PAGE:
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Hospital pharmacy: Dangerous Drugs, Study notes of Pharmacy

In the context of hospital pharmacy, certain drugs are considered dangerous due to their potential for significant risks, such as toxicity, abuse, dependence, or serious adverse effects. Hospital pharmacies play a crucial role in managing and ensuring the safe handling, storage, dispensing, and administration of these drugs.

Typology: Study notes

2020/2021

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Available from 06/19/2023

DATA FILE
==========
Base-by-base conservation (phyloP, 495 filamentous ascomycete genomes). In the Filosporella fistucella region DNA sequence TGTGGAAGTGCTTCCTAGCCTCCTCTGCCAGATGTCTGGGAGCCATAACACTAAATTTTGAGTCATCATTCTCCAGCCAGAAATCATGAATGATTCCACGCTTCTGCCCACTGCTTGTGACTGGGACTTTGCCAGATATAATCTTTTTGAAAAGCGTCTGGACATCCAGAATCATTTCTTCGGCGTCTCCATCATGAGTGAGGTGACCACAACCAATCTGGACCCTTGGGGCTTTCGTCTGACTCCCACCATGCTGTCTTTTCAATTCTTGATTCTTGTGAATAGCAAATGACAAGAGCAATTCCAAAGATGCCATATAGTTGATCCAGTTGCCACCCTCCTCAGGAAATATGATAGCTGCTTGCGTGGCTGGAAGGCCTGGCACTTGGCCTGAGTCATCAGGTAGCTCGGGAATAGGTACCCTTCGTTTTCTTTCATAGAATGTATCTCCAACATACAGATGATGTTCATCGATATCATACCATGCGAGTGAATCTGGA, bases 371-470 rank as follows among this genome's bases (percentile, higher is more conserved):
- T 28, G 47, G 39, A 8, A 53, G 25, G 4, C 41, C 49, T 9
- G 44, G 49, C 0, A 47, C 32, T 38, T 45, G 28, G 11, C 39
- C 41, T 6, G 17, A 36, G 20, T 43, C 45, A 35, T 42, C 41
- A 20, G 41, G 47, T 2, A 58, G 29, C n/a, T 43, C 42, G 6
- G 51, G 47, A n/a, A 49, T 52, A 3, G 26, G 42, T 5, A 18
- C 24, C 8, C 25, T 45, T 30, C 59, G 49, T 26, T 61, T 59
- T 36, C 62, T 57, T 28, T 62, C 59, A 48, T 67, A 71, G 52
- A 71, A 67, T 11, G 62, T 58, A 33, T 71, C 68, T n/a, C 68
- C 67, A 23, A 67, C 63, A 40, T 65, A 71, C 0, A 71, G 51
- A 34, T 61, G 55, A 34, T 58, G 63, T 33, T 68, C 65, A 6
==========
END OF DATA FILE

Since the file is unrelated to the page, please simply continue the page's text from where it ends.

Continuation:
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Download Hospital pharmacy: Dangerous Drugs and more Study notes Pharmacy in PDF only on Docsity! 1 HOSPITAL PHARMACY Dangerous Drugs Hospital/ Institutional dispensers shall safeguard drugs as follows: Storage and Disposal of Dangerous Drugs Hospital/ Institutional dispensers shall safeguard drugs as follows: Individual doses of dangerous drugs which are prepared but not administered shall be returned to the Storage and Disposal of Dangerous Drugs Storage of bulk controlled substances must be in the main pharmacy vault or other limited access locked room or cabinet. Controlled substances must be stored from non-dangerous drugs stock. The working stock of controlled substances must be stored in a locked cabinet or secured cart; it must not be dispersed with general pharmacy stock. All outpatient controlled substances awaiting patient pickup must be stored in a locked area or cabinet. Employees having access to the locked area are to be limited and documentation of access must be maintained. Access control systems in pharmacies shall be provided to monitor access to controlled substances. This includes vaults or cabinets used for storage of controlled substances within pharmacies, secured areas utilized for dispensing controlled substances within pharmacies. Facilities and equipment used to store drugs should be so designed that the drugs are accessible only to medical practitioners authorized to prescribe, to pharmacists authorized to dispense or to nurses authorized to administer such drugs. Medication cart shall be provided with the following: Double-keyed locks When not in use, anchored to a floor or wall device or maintained in another secure location C. locked drawer system D. independent locking device The following are the information contained in a dangerous drug preparation’s prescription: Date of Prescription Complete name and address of the patient Patient Complete name, address and Telephone number of prescribing Practitioner Prescribing practitioner’s current S-2 License no., PRC Registration number., and PTR number and Signature Brand name and generic name, total No. of units to be dispensed in numeral and in words enclosed in parenthesis Direction for use Special DOH prescription (yellow prescription) issued by a current PDEA licensed practitioner Yellow Prescription Dangerous Drugs ★ Drugs that are listed in the Schedules annexed to the 1961 Single Convention on Narcotic Drugs, as amended by the 1972 Protocol and in the Schedules annexed to the 1971 Single Convention on Psychotropic Substances as enumerated in the attached annex which is an integral part of the Republic act 9165, also known as the “Comprehensive Dangerous Drugs Act of 2002”.
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